(Green fields have been burnt and turned yellowish, water bodies contaminated. Photo: Gunjan Gogoi)
The Maguri Motapung wetland has been the main source of food and livelihood for the people who live around it. A large number of migratory birds are found in Maguri-Motapung, for which the wetland is globally famous. But because of the blowout, they are seen fleeing the area leaving their nests and eggs. Whether they will return to the same area in the next season is an unanswered question so far. Consequently, there is a high chance that the wetlands would remain barren for a long time, depriving the locals of their source of income.
The blowout and the explosion has done extensive damage to the environment and the local communities. Villages situated near the OIL well have reported many fire outbreaks which have engulfed several houses and destroyed much of the villagers’ property. All the grasslands and the paddy fields near the OIL well have been burnt. The neighbouring tea gardens have also faced a severe crisis with the leakage turning the soil oily black.
Meanwhile, a magisterial enquiry has been ordered into the reported death of five persons due to the gas leakage from the well. Meanwhile, OIL has appointed an environmental consultant to assess the impact of the blowout.
OIL had called a three-member global expert team based out of Singapore’s Alert Disaster Control. The team reached the site on June 9. "All the operations as per the Singapore-based disaster control team will take about four weeks," said OIL.
At least 6,000 people living within the 1.5 km radius of the natural gas-producing well have been evacuated and sent to the relief camps. OIL has announced financial relief of Rs 30,000 for each affected family.
Several fire tenders from OIL, ONGC, Tinsukia and Dibrugarh districts had rushed to the spot, but failed in controlling the fire.
(Sit-in by the locals of Notun Gaon at Kaliapani bridge)
Although OIL has declared compensation packages, many locals are dissatisfied with the overall attitude of OIL towards the social and ecological destruction of Baghjan and the adjacent areas. They question if the destroyed environment, long-term damage to the wetlands and soil, and the deaths of aquatic animals can be compensated for. Many locals from Notun Gaon have also complained that they have not received any form of compensation from OIL or the government. They complained that the administration is biased towards only the Baghjan area, and is neglecting other villages, like Notun Gaon.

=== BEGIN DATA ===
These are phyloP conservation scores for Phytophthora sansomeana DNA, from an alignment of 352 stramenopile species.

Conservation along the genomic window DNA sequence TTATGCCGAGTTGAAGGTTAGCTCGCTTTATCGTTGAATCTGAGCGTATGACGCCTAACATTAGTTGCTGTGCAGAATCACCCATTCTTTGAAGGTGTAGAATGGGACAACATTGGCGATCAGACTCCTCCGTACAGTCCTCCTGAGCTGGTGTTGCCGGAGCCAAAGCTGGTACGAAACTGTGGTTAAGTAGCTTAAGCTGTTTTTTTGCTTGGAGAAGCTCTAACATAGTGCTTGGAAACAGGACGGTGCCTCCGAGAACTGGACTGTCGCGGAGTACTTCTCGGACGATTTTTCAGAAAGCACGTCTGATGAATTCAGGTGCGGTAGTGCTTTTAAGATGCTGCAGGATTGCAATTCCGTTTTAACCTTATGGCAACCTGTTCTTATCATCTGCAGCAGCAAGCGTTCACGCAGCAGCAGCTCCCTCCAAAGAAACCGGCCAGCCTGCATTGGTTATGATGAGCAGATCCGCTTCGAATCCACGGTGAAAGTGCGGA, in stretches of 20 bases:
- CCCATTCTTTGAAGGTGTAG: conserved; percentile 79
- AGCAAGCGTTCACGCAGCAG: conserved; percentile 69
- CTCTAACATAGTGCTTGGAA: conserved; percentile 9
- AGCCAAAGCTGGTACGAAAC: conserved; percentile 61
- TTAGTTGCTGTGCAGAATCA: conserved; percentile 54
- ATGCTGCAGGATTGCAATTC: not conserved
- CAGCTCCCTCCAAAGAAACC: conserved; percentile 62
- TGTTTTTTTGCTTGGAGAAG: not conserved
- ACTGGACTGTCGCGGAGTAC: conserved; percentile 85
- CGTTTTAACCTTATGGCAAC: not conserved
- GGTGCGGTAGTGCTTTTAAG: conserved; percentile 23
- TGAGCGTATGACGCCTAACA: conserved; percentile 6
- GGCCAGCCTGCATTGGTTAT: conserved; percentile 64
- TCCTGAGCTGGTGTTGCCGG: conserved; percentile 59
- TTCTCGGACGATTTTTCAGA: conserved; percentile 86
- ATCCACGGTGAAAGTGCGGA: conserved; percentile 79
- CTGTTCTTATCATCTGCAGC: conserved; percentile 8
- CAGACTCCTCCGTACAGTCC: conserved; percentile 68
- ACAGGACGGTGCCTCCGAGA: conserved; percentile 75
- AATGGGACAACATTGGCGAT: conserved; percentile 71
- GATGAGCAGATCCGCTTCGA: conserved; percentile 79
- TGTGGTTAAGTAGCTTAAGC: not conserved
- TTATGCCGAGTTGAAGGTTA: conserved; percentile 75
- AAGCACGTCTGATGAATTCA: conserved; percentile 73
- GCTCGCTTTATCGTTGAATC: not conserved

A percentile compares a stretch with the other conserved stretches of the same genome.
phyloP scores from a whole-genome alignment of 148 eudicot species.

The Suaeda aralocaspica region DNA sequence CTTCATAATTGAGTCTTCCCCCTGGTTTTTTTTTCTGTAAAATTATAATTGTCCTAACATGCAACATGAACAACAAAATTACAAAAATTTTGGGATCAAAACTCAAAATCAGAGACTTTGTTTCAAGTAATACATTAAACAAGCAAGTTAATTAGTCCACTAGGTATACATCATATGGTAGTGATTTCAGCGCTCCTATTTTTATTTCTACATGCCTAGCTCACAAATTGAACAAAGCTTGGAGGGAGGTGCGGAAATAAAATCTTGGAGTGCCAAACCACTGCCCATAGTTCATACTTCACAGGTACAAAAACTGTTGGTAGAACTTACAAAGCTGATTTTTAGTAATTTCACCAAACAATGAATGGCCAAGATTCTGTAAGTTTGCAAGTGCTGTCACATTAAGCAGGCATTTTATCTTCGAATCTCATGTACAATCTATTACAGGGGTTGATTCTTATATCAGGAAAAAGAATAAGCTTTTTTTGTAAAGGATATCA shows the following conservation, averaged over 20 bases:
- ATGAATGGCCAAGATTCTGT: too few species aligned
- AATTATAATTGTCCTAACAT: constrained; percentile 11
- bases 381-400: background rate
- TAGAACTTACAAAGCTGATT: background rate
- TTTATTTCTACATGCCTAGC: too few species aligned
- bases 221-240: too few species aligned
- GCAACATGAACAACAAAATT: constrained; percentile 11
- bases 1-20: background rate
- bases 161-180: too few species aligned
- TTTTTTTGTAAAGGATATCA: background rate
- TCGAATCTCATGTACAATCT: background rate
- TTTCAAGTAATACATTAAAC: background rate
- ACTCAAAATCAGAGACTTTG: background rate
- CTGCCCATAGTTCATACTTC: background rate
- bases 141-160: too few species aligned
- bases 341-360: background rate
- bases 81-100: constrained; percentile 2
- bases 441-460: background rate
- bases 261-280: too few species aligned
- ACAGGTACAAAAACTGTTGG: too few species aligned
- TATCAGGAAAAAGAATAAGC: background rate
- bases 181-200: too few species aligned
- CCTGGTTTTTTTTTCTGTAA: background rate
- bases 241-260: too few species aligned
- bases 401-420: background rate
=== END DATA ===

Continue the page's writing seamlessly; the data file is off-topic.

On June 3, following six days of blowout, collectively took to the streets to express their frustration. They barricaded Kaliapani bridge, the bridge over Maguri-Motapung wetland which was used by OIL to access the Baghjan wells. Protesters’ only demand was that officials of OIL and concerned authorities from the government come down to the site, meet them and hear their grievances. While residents of Baghjan were immediately evacuated and were sheltered at distant public schools, Notun Gaon’s residents, on June 6, had to themselves convert a nearby public school into a shelter to escape the deafening noise, and the toxic gas and its smell. The locals, frustrated with OIL, had forced them to close down another OIL well situated just one kilometre away from Notun Gaon by relentlessly protesting for its closure.
The villagers have formed their own committees to handle the situation and to set up meetings with the government and OIL—without intervention of any political organisation. The locals fear that political organisations would hijack their issues and would try to profit from the disaster instead.
One of the protesters said, “We manage rather well with the natural resources that we are blessed with. We don’t want any foreign companies to dig up our oil. We don’t want OIL.”
Debojit, a resident of Notun Gaon sums up the local sentiment: “The resources are theirs but the problems are ours!”
Following the peaceful sit-in at the Kaliapani bridge, on June 9, a meeting was set up at the DC office. Villagers had gone to attend the meeting, but it was soon interrupted with the news of the explosion.
At the time of filing this report, although the fire outbreaks in the villages near the OIL well site have been controlled, extinguishing the fire at the OIL well has not been achieved.